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How to Manage Your Taxes in an Environment of Increasing Tax Rates


In Canada, we have been fortunate to enjoy an environment of decreasing tax rates since the Jean Chretien era. Those of us who lived or were residents in Alberta for tax purposes, were even more fortunate than our fellow Canadians in other provinces.

In Alberta this spring, the NDP came to power and brought in a significant tax increase in their wake. We just watched Justin Trudeau’s Liberals win a decisive majority federally and their platform includes substantial tax increases for everyone making more than $200,000 per year, while including a very modest reduction for families in the middle tax bracket. If the Liberals enact their platform in the 2016 budget and include a retroactive tax increase like the NDPs did in Alberta, 2016 will cost many Canadian families significantly more in tax dollars than they are used to paying. 

Below is a summary of the personal tax rates in each of 2015 and 2016, assuming the Liberal party enacts their platform for the 2016 year. In each province, the rates will be rising, and in Alberta, the rates will be increasing much more than the rest of Canada.

2015 Chart
2016 Chart 

With this in mind, there is some planning that should be considered for 2015. As a business owner, you will have more opportunity to plan your overall tax impact. If you work for a salary and are in the highest marginal rates, there is still planning to be done this year.

  • Prepaying Tax: This is counterintuitive to our previous planning ideas, but when tax rates are increasing, you may consider taking your dividends in 2015 versus 2016. This will be especially valuable if you have large cash needs in the near future. In most provinces, the tax rate on dividends will increase just over 5% on the amount of the dividend, but in Alberta, it will be over 11% when including the provincial tax rate increase. 
  • Dividends vs Salaries: I have written blogs previously titled Salary vs Dividends: A Brief Overview. In that blog, I had mentioned it was slightly better to have income earned in a corporation and pay it out as a dividend. If you make more than $200,000 a year, you will want to discuss this strategy fully with your advisor to ensure it still makes sense for you. There are times we may choose to pay income as salaries or bonuses versus using a dividend strategy, as the overall tax rate on corporate income flowed out as dividends has increased and it is now more costly than just taking salaries. Therefore, the advantage of the deferral will need to be considered when developing your remuneration strategy, and care must be taken to consider other personal criteria, such as CPP and the new Ontario Retirement Pension Plan (ORPP).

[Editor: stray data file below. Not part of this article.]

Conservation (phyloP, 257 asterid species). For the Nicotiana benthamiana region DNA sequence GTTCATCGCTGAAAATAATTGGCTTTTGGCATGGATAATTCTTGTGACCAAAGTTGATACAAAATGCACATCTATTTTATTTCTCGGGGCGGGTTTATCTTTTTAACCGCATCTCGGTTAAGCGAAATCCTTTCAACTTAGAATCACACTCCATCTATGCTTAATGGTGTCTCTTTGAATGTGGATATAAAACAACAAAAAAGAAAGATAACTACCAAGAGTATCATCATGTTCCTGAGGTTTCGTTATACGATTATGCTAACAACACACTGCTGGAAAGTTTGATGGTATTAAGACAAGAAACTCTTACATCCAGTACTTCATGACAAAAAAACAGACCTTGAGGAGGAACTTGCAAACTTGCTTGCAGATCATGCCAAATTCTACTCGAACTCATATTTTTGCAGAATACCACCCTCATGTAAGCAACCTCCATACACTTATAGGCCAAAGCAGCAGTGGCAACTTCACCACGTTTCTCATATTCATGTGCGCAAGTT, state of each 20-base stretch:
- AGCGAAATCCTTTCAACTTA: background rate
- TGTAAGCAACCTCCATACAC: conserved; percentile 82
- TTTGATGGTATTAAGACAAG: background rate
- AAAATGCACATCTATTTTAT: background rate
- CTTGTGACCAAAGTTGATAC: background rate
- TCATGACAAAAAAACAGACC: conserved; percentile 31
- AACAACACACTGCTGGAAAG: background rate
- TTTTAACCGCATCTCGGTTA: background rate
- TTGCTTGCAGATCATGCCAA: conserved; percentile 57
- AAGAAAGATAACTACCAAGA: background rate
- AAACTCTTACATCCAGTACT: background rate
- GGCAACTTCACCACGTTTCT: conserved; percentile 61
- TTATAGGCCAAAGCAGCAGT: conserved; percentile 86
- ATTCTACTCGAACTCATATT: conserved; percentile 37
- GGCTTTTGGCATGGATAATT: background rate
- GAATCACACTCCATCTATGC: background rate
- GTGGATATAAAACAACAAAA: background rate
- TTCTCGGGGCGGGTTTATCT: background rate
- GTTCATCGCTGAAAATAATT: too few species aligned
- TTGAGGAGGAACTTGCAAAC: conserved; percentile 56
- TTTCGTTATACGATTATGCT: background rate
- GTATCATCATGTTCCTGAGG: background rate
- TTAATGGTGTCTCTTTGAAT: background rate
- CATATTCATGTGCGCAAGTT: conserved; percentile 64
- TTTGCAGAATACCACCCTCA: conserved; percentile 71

• Dividends Increase Your Income More: If you have dividends included in your personal income, they are generally taxed at lower rates than other types of income like salaries and interest, to account for the corporate tax that has already been paid on this income. However, dividends have a gross-up factor included in them and the amount shown on your tax return can be up to 38% higher than the actual amount received. This can have the impact of pushing you into the top tax brackets more quickly and could increase your overall tax burden on other income.
  • Consider Your Tax Jurisdiction: Many wealthy families have chosen to be residents of Alberta to benefit from the ‘Alberta Tax Advantage’, while having secondary homes elsewhere in Canada.  These families will need to discuss where they should be resident for tax purposes in this new environment. As Alberta’s top tax bracket taxes income above $300,000, there are still advantages to paying tax in Alberta, but it is reduced compared to prior years.
  • BC Surtax on High Income Earners: The B.C. surtax is slated to be rescinded in 2016, but to rescind this would cause B.C. to be the lowest taxed province in Canada. It will be interesting to watch the B.C. budget to see if they actually remove this. If they do drop their tax rates, this may impact where families with homes in both Alberta and B.C. will file.
  • Defer Deducting RRSP Contributions: If you have an RRSP contribution in the first 60 days of 2016 and you are making more than $200,000 per year, you will likely choose to deduct this in 2016 vs 2015, as the overall tax benefit of the deduction will be significantly better in 2016.
  • Flow-through Shares: Much like RRSPs, the deduction from renounced expenses will be better for your 2016 personal tax return than your 2015 return. You may want to acquire flow-through shares in 2016.
  • Advanced Planning Techniques: There are also many advanced planning techniques that could be considered to ensure you are not paying more than required. If you are planning asset purchases or looking for ways to remove cash from your operating companies, there are many different ideas that could be considered, such as using holding companies to hold non-essential corporate assets, etc.

The time for planning is now. If you are going to be impacted by these new tax rates, now is the time to develop your overall tax strategy. In order to determine the strategy that works best for you and your family, it is recommended you speak with your local MNP Tax Advisor today.

To learn more, contact Kim Drever, CPA, CA, at 780.832.4287 or [email protected], or your local MNP Tax Advisor.